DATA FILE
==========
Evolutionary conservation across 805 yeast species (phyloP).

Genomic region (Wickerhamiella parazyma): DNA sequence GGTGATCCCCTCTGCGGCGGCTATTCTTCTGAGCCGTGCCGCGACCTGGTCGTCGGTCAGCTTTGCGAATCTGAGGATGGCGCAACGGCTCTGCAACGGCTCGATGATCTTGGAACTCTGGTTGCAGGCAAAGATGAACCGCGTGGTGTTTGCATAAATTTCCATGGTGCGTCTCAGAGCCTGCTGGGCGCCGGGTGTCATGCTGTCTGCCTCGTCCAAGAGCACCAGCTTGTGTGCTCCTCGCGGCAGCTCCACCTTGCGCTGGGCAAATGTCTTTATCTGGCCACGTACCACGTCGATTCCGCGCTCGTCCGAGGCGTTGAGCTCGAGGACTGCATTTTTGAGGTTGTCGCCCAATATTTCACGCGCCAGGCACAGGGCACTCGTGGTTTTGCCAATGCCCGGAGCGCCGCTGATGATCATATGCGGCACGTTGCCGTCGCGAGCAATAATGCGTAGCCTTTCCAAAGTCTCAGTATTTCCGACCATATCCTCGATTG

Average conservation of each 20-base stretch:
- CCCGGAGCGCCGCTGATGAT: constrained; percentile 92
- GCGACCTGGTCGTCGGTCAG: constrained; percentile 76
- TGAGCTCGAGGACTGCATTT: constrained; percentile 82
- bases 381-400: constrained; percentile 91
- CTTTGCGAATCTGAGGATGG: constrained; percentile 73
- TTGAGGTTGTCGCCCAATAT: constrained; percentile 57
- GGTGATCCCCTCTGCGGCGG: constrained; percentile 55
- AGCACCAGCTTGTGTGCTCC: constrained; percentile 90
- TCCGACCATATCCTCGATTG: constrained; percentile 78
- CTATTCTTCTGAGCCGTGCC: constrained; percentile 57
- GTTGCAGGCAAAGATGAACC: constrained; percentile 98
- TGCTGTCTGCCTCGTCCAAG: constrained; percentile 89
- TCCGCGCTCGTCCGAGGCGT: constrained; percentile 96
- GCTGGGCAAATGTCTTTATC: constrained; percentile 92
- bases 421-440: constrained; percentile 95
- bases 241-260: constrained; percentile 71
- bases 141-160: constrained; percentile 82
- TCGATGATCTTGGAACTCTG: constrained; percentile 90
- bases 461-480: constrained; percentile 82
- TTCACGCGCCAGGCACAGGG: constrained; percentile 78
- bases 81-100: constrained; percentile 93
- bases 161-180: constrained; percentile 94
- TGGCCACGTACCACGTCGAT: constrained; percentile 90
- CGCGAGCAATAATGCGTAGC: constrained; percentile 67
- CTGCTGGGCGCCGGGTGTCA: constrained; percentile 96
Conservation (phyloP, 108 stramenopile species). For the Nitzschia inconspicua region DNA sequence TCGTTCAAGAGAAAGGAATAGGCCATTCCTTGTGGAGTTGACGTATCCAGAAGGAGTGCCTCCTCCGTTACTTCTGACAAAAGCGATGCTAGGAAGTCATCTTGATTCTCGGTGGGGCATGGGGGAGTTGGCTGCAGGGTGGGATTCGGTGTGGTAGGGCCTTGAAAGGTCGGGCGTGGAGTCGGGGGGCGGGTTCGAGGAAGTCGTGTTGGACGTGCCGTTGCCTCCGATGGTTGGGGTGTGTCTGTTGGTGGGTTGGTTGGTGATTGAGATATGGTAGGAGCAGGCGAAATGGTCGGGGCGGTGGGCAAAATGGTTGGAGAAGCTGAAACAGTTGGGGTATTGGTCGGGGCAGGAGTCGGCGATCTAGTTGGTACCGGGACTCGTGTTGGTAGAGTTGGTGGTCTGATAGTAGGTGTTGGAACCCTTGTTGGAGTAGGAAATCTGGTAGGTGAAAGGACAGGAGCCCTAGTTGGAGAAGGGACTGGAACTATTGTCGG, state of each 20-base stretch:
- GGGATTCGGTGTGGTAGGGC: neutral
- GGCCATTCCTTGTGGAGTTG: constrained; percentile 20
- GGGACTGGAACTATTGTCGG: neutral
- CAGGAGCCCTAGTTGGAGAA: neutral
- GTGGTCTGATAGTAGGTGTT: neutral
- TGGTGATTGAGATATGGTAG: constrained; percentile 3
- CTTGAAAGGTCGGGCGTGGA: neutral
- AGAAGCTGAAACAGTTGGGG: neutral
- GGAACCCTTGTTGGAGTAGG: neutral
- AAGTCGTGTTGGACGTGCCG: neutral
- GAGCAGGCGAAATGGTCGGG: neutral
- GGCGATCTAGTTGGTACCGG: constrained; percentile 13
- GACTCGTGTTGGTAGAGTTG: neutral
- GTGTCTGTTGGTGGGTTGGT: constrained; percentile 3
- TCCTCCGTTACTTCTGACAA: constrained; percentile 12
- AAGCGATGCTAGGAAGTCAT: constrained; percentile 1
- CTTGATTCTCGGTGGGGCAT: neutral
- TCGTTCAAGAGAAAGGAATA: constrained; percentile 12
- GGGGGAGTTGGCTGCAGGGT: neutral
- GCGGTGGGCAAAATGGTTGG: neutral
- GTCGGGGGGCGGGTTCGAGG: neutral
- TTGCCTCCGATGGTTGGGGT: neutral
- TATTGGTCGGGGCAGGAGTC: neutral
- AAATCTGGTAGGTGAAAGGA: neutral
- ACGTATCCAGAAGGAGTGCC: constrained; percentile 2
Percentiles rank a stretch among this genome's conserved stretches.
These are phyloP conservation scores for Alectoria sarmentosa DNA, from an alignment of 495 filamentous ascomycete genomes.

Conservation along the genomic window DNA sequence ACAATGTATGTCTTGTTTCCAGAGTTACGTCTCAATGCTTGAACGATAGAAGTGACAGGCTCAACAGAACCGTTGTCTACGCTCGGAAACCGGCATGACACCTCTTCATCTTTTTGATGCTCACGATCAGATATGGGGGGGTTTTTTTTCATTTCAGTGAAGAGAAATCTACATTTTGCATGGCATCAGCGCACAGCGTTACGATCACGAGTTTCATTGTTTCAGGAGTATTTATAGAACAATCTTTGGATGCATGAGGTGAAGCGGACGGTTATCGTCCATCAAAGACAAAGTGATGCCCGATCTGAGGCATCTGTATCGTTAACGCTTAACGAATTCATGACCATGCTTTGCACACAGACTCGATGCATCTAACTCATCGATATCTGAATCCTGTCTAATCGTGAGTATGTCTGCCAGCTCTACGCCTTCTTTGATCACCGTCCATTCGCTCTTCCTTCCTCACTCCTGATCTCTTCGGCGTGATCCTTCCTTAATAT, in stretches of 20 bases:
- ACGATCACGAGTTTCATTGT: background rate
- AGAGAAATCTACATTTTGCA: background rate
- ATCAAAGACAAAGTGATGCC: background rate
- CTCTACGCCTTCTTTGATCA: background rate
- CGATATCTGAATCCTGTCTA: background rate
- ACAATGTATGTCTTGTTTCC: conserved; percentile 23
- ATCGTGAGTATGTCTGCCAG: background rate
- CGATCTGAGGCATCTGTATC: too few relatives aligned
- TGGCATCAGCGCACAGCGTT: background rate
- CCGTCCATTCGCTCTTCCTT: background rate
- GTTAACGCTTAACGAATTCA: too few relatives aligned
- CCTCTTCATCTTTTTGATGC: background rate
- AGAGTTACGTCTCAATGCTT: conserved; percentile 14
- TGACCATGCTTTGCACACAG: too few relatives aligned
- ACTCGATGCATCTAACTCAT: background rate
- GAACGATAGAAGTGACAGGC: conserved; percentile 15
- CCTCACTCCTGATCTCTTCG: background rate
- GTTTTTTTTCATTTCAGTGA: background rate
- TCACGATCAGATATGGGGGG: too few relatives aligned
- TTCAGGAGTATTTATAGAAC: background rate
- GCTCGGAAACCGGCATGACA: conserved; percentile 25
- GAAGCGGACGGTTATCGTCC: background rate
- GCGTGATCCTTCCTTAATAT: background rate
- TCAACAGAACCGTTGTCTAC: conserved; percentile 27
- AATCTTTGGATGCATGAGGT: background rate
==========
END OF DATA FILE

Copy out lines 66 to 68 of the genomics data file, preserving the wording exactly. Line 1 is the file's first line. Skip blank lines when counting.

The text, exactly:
- TGGCATCAGCGCACAGCGTT: background rate
- CCGTCCATTCGCTCTTCCTT: background rate
- GTTAACGCTTAACGAATTCA: too few relatives aligned